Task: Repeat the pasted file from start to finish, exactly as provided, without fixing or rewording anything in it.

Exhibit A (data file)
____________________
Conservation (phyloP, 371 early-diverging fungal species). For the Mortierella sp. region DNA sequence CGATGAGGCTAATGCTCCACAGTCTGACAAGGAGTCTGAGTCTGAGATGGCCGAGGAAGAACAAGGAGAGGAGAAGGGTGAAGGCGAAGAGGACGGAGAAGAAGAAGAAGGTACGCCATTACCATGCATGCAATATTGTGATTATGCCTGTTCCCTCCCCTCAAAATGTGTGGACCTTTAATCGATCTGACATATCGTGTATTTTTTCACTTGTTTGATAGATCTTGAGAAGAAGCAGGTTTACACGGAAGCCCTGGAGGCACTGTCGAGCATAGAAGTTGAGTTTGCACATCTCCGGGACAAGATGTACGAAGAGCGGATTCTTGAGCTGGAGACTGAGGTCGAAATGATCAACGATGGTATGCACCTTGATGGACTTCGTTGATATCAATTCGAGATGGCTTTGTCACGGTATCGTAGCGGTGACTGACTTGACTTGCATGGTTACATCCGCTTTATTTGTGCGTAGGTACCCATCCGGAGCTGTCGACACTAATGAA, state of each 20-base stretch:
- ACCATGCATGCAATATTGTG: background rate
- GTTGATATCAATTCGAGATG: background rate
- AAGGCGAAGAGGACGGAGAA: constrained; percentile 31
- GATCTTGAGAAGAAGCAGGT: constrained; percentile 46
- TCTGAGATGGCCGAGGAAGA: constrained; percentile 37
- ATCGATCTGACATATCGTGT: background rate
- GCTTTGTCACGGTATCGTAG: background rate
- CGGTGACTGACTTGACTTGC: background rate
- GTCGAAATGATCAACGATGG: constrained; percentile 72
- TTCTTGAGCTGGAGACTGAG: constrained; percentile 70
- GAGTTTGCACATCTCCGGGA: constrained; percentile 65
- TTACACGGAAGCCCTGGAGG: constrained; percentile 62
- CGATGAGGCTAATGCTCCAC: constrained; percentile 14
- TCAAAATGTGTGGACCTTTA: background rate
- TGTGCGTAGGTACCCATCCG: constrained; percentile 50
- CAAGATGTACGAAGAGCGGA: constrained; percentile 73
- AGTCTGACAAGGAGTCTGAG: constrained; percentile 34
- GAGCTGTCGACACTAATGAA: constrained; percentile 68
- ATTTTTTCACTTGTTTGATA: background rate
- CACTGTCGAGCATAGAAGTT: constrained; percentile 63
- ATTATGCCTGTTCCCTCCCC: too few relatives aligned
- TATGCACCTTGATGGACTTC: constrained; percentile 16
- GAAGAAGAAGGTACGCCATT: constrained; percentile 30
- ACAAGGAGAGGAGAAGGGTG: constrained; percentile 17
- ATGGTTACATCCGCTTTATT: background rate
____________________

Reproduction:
Conservation (phyloP, 371 early-diverging fungal species). For the Mortierella sp. region DNA sequence CGATGAGGCTAATGCTCCACAGTCTGACAAGGAGTCTGAGTCTGAGATGGCCGAGGAAGAACAAGGAGAGGAGAAGGGTGAAGGCGAAGAGGACGGAGAAGAAGAAGAAGGTACGCCATTACCATGCATGCAATATTGTGATTATGCCTGTTCCCTCCCCTCAAAATGTGTGGACCTTTAATCGATCTGACATATCGTGTATTTTTTCACTTGTTTGATAGATCTTGAGAAGAAGCAGGTTTACACGGAAGCCCTGGAGGCACTGTCGAGCATAGAAGTTGAGTTTGCACATCTCCGGGACAAGATGTACGAAGAGCGGATTCTTGAGCTGGAGACTGAGGTCGAAATGATCAACGATGGTATGCACCTTGATGGACTTCGTTGATATCAATTCGAGATGGCTTTGTCACGGTATCGTAGCGGTGACTGACTTGACTTGCATGGTTACATCCGCTTTATTTGTGCGTAGGTACCCATCCGGAGCTGTCGACACTAATGAA, state of each 20-base stretch:
- ACCATGCATGCAATATTGTG: background rate
- GTTGATATCAATTCGAGATG: background rate
- AAGGCGAAGAGGACGGAGAA: constrained; percentile 31
- GATCTTGAGAAGAAGCAGGT: constrained; percentile 46
- TCTGAGATGGCCGAGGAAGA: constrained; percentile 37
- ATCGATCTGACATATCGTGT: background rate
- GCTTTGTCACGGTATCGTAG: background rate
- CGGTGACTGACTTGACTTGC: background rate
- GTCGAAATGATCAACGATGG: constrained; percentile 72
- TTCTTGAGCTGGAGACTGAG: constrained; percentile 70
- GAGTTTGCACATCTCCGGGA: constrained; percentile 65
- TTACACGGAAGCCCTGGAGG: constrained; percentile 62
- CGATGAGGCTAATGCTCCAC: constrained; percentile 14
- TCAAAATGTGTGGACCTTTA: background rate
- TGTGCGTAGGTACCCATCCG: constrained; percentile 50
- CAAGATGTACGAAGAGCGGA: constrained; percentile 73
- AGTCTGACAAGGAGTCTGAG: constrained; percentile 34
- GAGCTGTCGACACTAATGAA: constrained; percentile 68
- ATTTTTTCACTTGTTTGATA: background rate
- CACTGTCGAGCATAGAAGTT: constrained; percentile 63
- ATTATGCCTGTTCCCTCCCC: too few relatives aligned
- TATGCACCTTGATGGACTTC: constrained; percentile 16
- GAAGAAGAAGGTACGCCATT: constrained; percentile 30
- ACAAGGAGAGGAGAAGGGTG: constrained; percentile 17
- ATGGTTACATCCGCTTTATT: background rate